Kill 5 rats, and then...

Friday, June 24, 2011 | 4

Game developers must think we're idiots...

Quest premises imply that they were created for a mentally touched audience. In the time before all this internet mumbo-jumbo someone decided that an obligatory step on the way to becoming the savior of humanity is killing a bunch of vermin in a tavern basement. This, of course, provides new players with a way to calibrate themselves to a tutorial-level enemy so that they don't get embarrassed by goblins on the road to glory.

This type of obligatory right of passage is expected in MMORPGs because it serves a purpose. You kill the 5 rats and collect their rat-juice to make rat-margaritas which teaches you how to fight, collect, and craft all in one short introductory quest. The problem the comes when the chief of your local village starts asking hardened warriors to collect dragon-juice to make dragon-scotch. Where does it end? How is this a game?

I can only assume that patrons of the modern MMORPG are either fans of waiting in long theme-park lines (but not riding the rides), or that pathetically starved for social interaction that they don't mind doing horribly boring things as long as it leads to a political conversation with a 12 year old in general chat. I'm just not sure what the point of it all could be.

Demand more.

In my exclusive awards ceremony, I picked on a game that isn't even in beta yet: Star Wars - The Old Republic by implying that they're entirely missing the point with all of their funding, licensing, and production values. That is primarily due to the press behind the game that would indicate that other than graphics and flare, the game basically plays exactly like World of Warcraft.

You can confirm it here. As you can see, from purely a UI and gameplay standpoint - this game has been made before... at least 5 times. Also, that vehicle in the video seems to indicate that vehicles in a galaxy far far away require exceptional core strength to operate.

For those of you unfamiliar with the title, Star Wars - The Old Republic boasts the largest development budget of any new MMORPG to date. When BioWare put their fat heads together, the must have decided that the thing that is missing from popular MMORPGs is voice acting, so they seem to have devoted all of their creativity to that aspect. Don't get me wrong, BioWare is one of the few groups that actually puts effort into storytelling and character development, but the inevitable success of this game is only going to set a new standard in the industry that could set creativity back 10 years.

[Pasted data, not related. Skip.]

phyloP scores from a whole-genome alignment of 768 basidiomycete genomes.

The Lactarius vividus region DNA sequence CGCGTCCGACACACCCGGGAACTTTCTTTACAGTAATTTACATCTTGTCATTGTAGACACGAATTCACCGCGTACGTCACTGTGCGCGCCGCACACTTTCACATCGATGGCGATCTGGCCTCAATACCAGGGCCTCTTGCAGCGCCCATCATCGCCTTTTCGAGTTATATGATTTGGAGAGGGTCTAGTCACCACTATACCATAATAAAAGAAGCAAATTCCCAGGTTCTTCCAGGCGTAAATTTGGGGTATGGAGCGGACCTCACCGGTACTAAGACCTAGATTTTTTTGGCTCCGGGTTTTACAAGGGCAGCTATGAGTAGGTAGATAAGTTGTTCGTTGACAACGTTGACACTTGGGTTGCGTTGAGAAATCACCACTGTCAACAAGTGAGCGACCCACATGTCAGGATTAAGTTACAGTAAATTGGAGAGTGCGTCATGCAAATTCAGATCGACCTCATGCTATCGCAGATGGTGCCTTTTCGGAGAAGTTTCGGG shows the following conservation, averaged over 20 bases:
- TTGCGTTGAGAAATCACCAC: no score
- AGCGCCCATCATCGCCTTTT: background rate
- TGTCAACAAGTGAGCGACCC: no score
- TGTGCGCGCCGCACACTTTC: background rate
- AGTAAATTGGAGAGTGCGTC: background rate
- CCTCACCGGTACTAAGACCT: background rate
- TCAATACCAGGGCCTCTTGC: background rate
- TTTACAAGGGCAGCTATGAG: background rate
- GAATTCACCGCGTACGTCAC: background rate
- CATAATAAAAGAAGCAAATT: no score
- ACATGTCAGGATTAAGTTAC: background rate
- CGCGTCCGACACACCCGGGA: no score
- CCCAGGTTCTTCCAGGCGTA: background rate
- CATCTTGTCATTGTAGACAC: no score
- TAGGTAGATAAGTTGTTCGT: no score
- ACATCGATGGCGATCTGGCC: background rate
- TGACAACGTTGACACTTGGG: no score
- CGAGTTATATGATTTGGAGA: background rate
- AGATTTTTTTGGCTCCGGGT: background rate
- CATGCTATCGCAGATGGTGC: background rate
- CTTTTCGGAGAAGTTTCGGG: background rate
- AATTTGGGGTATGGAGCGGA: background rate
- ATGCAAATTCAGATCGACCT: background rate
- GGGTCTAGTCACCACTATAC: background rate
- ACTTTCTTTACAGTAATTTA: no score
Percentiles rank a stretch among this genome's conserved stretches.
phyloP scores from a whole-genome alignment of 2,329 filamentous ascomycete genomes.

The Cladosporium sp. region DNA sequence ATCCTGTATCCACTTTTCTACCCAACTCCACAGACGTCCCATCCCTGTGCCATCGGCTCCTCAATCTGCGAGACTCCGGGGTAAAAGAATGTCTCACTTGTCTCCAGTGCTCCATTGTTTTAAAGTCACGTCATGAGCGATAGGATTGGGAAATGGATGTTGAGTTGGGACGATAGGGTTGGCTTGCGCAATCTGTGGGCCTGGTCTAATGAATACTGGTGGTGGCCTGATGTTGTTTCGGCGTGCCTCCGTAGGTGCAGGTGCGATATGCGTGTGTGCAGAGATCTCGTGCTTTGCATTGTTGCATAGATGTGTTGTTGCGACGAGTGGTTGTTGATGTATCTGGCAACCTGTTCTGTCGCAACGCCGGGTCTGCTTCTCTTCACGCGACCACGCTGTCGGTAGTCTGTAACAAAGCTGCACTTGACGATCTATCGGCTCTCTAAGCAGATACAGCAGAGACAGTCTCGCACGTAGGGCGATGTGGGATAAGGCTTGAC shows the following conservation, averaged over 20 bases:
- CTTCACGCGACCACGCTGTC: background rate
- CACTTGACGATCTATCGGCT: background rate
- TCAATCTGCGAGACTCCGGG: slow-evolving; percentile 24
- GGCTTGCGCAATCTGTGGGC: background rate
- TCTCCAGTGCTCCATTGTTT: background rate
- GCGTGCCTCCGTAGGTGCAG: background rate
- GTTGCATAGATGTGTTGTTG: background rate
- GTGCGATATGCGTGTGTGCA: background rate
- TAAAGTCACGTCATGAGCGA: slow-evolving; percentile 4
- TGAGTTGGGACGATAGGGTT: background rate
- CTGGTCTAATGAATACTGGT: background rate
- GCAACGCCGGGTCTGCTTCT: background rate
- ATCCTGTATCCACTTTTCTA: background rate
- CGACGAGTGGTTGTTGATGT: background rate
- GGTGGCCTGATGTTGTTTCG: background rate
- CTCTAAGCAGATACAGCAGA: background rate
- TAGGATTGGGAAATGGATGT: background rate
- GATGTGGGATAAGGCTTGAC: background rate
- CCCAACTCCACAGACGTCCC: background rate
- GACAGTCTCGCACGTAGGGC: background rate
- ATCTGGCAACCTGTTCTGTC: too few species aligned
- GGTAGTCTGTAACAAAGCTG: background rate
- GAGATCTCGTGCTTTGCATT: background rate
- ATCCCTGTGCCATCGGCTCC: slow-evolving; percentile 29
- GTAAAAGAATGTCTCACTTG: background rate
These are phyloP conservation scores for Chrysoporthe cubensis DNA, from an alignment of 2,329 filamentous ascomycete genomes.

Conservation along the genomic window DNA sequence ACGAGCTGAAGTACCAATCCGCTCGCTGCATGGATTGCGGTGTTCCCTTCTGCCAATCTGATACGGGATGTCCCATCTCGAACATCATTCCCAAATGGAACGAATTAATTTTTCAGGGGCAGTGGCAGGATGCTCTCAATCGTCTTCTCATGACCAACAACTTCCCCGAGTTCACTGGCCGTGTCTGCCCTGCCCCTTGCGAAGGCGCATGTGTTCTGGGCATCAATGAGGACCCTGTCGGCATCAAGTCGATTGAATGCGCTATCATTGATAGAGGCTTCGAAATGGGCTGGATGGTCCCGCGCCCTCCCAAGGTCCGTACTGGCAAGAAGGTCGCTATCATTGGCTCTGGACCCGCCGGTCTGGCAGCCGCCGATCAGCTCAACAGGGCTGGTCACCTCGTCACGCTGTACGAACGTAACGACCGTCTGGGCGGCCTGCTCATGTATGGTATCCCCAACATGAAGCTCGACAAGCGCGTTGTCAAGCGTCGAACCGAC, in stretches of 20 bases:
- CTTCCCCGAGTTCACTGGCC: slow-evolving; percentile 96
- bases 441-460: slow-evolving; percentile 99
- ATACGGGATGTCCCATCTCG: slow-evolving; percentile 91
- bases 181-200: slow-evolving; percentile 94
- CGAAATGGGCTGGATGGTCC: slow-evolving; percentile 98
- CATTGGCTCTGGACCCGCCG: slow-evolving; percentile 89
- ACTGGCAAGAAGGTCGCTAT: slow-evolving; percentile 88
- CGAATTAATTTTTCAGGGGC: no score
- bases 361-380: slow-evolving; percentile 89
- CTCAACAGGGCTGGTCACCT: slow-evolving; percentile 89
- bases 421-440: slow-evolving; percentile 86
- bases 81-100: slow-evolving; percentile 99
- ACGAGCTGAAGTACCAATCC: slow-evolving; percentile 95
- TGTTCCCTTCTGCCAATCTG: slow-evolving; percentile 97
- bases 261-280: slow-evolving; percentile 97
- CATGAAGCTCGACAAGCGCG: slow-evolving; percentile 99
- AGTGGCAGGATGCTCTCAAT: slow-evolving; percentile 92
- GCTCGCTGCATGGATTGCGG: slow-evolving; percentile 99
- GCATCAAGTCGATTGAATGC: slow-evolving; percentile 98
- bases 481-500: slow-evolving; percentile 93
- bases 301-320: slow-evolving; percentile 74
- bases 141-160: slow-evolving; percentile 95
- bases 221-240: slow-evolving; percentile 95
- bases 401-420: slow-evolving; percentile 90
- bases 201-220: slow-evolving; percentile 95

I'm going to go out on a limb here and say that Star Wars - The Old Republic will be full of rat quests that are beautifully executed. The rats will sound convincing, and you will understand their motivation, but in the end you're still just making the same stupid rat-margaritas.

For the record, I loved the KotOR series, and I will definitely give this game a look once it is in a playable phase. I just don't subscribe to the idea that hearing NPCs tell you to get rat-juice is any better than just reading the prompt.

Off the topic even further, but in Star Wars news, Star Wars Galaxies is coming down soon as another example of SOE mishandling assets. Maybe someone will hack them... Oh wait!


  1. Are you a wizard? How did you predict the future?

  2. "All of this has happened before, and all of this will happen again..."

  3. I want to say that it isnt bioware's fault because SOE asked them to make a MMO about 4 years before the announcement of SWTOR (around the time SWG tanked)and the bioware teams pretty much said "are u nuts? we do narrative RPGs, how would u translate that into an MMO where almost every eon will have to have the same experience?" and then a few months after EA bought them look who is making an MMO. but really it is their fault, they could have atleast TRIED to make an innovative game.

  4. They could have tried, but I think you're right. They really have no business making a MMORPG that is largely single-player.


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